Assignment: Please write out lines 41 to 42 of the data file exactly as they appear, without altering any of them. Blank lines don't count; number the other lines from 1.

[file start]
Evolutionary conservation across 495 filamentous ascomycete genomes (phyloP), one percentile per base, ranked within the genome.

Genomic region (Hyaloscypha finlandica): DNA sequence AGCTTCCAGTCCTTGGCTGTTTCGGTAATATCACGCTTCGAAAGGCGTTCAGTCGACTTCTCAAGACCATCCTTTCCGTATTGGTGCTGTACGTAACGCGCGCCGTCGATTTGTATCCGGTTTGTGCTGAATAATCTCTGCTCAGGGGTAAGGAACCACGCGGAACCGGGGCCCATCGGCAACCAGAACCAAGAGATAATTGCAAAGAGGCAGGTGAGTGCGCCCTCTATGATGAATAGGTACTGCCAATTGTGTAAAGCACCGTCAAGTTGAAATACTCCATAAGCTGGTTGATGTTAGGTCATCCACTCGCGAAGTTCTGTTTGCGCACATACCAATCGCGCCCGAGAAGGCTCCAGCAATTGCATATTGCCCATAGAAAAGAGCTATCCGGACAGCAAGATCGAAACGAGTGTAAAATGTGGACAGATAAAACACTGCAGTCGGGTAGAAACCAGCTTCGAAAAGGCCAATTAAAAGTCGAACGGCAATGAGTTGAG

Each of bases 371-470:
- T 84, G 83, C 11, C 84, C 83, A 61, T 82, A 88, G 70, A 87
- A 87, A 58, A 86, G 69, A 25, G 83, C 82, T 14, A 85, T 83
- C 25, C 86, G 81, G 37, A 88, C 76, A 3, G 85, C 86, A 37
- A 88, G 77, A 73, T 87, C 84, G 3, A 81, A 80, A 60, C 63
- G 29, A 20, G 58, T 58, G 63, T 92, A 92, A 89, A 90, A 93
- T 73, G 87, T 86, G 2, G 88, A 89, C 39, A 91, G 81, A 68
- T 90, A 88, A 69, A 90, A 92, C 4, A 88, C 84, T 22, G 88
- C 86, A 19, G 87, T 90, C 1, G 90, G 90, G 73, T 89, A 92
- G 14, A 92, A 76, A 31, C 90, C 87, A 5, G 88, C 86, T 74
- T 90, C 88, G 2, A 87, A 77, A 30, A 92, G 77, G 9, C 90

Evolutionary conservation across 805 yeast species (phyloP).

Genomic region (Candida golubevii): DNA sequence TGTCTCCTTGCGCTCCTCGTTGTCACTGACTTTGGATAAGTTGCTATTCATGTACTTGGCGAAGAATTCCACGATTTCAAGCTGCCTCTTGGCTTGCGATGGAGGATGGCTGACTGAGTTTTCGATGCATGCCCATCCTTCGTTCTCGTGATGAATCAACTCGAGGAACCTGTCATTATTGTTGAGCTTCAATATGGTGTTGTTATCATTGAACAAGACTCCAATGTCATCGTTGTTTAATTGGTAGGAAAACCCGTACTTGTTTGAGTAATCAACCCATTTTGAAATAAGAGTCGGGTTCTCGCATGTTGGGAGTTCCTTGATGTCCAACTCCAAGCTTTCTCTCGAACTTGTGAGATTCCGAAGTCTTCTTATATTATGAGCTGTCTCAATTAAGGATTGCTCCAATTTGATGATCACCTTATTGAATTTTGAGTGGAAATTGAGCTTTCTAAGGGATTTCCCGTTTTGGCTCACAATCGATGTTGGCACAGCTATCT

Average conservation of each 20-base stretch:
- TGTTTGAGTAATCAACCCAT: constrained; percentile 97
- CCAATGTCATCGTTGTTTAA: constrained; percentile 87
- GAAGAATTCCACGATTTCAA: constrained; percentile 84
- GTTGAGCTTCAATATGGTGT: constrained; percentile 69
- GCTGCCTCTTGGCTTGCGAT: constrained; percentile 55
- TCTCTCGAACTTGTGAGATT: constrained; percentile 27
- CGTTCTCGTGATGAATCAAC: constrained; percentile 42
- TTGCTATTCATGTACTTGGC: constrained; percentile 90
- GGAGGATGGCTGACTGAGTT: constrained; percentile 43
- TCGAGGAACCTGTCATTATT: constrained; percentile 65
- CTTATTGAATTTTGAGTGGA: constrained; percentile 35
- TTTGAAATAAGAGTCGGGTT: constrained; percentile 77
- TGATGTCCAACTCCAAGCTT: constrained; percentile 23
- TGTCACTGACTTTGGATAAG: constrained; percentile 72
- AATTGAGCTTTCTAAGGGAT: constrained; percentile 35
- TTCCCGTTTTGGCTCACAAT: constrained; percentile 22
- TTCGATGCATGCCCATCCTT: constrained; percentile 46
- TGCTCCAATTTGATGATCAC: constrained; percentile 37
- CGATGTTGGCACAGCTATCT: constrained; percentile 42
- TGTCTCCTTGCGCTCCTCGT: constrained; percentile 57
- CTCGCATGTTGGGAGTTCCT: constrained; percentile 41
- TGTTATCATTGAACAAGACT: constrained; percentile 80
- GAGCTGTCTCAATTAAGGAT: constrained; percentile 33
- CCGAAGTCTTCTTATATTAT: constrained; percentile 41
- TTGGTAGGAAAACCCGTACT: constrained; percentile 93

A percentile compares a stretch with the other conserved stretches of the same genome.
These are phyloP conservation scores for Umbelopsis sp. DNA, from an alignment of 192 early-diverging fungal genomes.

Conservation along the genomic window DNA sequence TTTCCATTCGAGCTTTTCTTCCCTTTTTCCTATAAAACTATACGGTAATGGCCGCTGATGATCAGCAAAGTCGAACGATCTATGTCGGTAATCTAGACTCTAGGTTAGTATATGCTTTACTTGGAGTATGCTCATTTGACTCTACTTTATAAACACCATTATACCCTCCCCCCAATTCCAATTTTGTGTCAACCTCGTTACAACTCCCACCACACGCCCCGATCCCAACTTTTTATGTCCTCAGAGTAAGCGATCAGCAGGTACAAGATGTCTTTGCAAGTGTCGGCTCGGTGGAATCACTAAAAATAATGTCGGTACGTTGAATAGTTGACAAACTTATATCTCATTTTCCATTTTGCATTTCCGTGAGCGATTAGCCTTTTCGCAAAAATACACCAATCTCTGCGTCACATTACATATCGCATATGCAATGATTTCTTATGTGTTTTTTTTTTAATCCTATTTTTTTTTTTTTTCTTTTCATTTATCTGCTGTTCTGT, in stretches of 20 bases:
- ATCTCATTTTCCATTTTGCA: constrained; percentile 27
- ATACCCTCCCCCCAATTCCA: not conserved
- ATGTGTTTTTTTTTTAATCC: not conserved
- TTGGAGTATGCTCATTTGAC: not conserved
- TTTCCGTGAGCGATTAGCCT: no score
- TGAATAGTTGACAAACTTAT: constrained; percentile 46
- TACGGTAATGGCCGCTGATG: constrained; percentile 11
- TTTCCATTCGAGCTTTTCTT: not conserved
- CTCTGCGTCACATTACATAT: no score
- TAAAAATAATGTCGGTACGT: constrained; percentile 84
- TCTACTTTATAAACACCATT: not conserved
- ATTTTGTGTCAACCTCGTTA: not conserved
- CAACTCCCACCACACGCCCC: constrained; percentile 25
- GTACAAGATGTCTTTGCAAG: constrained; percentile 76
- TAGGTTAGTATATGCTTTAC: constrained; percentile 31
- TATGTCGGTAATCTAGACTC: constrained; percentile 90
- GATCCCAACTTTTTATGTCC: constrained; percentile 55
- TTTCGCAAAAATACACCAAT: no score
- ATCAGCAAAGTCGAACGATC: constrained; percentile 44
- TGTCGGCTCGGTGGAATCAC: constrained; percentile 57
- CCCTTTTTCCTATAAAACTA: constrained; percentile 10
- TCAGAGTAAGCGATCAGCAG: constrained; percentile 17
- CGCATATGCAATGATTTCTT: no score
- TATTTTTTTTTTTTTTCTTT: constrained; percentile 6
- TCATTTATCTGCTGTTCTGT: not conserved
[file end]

- TTGGTAGGAAAACCCGTACT: constrained; percentile 93

A percentile compares a stretch with the other conserved stretches of the same genome.